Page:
5 Fun morning games with your preschooler
Not everyone is a morning person, and for some kids, it can be really hard to get them going when its early. Here are 5 morning game ideas to help engage your preschooler and get them ready for the day.
Cereal and pipe-cleaner bracelets
While the o-shaped cereal is out, grab some pipe cleaners and make simple bracelets. These are fun to make and also exercise your preschooler's fine motor-skill dexterity. Simply have your child loop one piece of cereal at a time onto a regular-sized pipe cleaner and bend the ends together to create a fun bracelet. You child will delight at getting to play with his food and will most likely want to make several of these for everyone in the family.
Getting ready for the morning with children underfoot can be very challenging. To keep your preschooler occupied while doing your hair or makeup in the bathroom, give them a few dry erase markers to play tic-tac-toe on a low-level mirror. The marker simply wipes off but will keep your child engaged while waiting for mom (or dad) to finish their morning routine.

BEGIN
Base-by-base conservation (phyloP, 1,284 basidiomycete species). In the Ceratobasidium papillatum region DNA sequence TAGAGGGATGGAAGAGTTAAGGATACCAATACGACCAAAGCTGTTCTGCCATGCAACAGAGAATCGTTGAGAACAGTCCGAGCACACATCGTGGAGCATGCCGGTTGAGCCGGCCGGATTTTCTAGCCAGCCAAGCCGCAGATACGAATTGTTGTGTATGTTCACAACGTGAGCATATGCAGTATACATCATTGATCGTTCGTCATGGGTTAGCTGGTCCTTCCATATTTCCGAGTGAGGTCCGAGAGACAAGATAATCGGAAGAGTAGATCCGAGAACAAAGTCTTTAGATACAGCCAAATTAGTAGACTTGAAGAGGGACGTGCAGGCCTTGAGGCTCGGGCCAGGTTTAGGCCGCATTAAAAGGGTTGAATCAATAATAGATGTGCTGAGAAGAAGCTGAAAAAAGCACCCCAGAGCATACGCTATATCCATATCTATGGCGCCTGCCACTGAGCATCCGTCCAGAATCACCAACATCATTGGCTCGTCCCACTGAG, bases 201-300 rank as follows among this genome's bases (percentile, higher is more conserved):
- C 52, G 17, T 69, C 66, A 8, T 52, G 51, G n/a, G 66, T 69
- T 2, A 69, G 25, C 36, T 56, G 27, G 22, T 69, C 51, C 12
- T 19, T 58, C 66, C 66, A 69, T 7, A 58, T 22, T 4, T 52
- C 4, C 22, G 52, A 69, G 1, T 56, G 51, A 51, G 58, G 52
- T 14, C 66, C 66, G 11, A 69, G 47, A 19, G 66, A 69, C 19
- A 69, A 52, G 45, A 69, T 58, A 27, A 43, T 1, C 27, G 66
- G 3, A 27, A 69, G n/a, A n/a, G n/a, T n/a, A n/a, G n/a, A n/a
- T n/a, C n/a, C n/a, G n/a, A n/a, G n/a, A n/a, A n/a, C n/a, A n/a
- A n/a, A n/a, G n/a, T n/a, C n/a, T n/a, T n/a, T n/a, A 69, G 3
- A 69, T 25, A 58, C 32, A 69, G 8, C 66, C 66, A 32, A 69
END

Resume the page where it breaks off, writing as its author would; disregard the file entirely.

Create a hopscotch grid on a tile, carpet or wood floor using low-tack painter's tape. Don't forget to create the numbers as well. You can use a beanbag or stuffed animal instead of the standard rock. Take turns hopping through the course. Place the grid leading outside of your front door so your child can hop her way into the world each morning.
How many steps
From the time you get your child out of bed, help her count how many steps she needs to take to complete her morning routine. Try to remember how many steps it takes each morning for a week and discuss what she did differently each morning that affected her number. This is a fun way to stay focused on morning routines and also learning about numbers.
See who can count the doors, windows or floor tiles in your house the fastest (and most accurately). Your child can also count cans in your cupboard, forks in your drawers or shirts hanging up in a closet. If you are playing on the way to work or school, he could count red cars or mailboxes.